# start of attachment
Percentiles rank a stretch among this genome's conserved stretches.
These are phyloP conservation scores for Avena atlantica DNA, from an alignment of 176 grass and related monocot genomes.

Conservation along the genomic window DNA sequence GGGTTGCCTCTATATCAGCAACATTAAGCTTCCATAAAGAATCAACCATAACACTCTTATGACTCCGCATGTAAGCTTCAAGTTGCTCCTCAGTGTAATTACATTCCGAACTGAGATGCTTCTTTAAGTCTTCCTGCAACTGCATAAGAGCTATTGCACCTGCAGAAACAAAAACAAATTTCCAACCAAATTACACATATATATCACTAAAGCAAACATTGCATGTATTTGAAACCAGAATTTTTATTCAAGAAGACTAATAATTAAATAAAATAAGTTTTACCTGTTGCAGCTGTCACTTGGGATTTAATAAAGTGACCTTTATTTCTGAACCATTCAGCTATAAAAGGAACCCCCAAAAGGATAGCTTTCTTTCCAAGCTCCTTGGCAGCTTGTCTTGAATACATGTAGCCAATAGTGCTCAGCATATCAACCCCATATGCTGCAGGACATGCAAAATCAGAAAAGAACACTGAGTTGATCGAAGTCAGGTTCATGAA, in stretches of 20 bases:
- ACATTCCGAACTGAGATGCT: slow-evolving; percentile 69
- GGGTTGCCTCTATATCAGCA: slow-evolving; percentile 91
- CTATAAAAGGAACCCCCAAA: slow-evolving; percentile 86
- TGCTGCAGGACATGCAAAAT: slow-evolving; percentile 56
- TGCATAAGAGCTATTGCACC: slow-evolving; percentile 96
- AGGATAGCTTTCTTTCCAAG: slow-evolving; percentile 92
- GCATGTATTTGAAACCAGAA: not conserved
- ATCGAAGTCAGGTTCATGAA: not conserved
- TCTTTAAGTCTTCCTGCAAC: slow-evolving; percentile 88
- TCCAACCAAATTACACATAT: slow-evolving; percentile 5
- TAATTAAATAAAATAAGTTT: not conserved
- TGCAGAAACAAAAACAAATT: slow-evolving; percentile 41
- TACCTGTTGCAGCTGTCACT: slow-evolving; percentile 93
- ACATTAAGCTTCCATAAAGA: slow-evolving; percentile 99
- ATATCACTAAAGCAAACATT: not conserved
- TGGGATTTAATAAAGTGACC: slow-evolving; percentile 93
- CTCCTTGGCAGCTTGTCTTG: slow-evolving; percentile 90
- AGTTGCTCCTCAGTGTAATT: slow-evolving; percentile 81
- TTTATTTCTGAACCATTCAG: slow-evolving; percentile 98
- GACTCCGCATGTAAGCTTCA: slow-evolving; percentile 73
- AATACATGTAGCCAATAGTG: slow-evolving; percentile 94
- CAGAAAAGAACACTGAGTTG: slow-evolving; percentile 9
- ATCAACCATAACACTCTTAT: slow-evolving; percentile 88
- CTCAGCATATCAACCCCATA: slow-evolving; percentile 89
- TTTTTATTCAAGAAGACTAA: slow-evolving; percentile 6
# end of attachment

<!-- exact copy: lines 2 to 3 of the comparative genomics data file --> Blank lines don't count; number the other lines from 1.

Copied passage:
These are phyloP conservation scores for Avena atlantica DNA, from an alignment of 176 grass and related monocot genomes.

Conservation along the genomic window DNA sequence GGGTTGCCTCTATATCAGCAACATTAAGCTTCCATAAAGAATCAACCATAACACTCTTATGACTCCGCATGTAAGCTTCAAGTTGCTCCTCAGTGTAATTACATTCCGAACTGAGATGCTTCTTTAAGTCTTCCTGCAACTGCATAAGAGCTATTGCACCTGCAGAAACAAAAACAAATTTCCAACCAAATTACACATATATATCACTAAAGCAAACATTGCATGTATTTGAAACCAGAATTTTTATTCAAGAAGACTAATAATTAAATAAAATAAGTTTTACCTGTTGCAGCTGTCACTTGGGATTTAATAAAGTGACCTTTATTTCTGAACCATTCAGCTATAAAAGGAACCCCCAAAAGGATAGCTTTCTTTCCAAGCTCCTTGGCAGCTTGTCTTGAATACATGTAGCCAATAGTGCTCAGCATATCAACCCCATATGCTGCAGGACATGCAAAATCAGAAAAGAACACTGAGTTGATCGAAGTCAGGTTCATGAA, in stretches of 20 bases: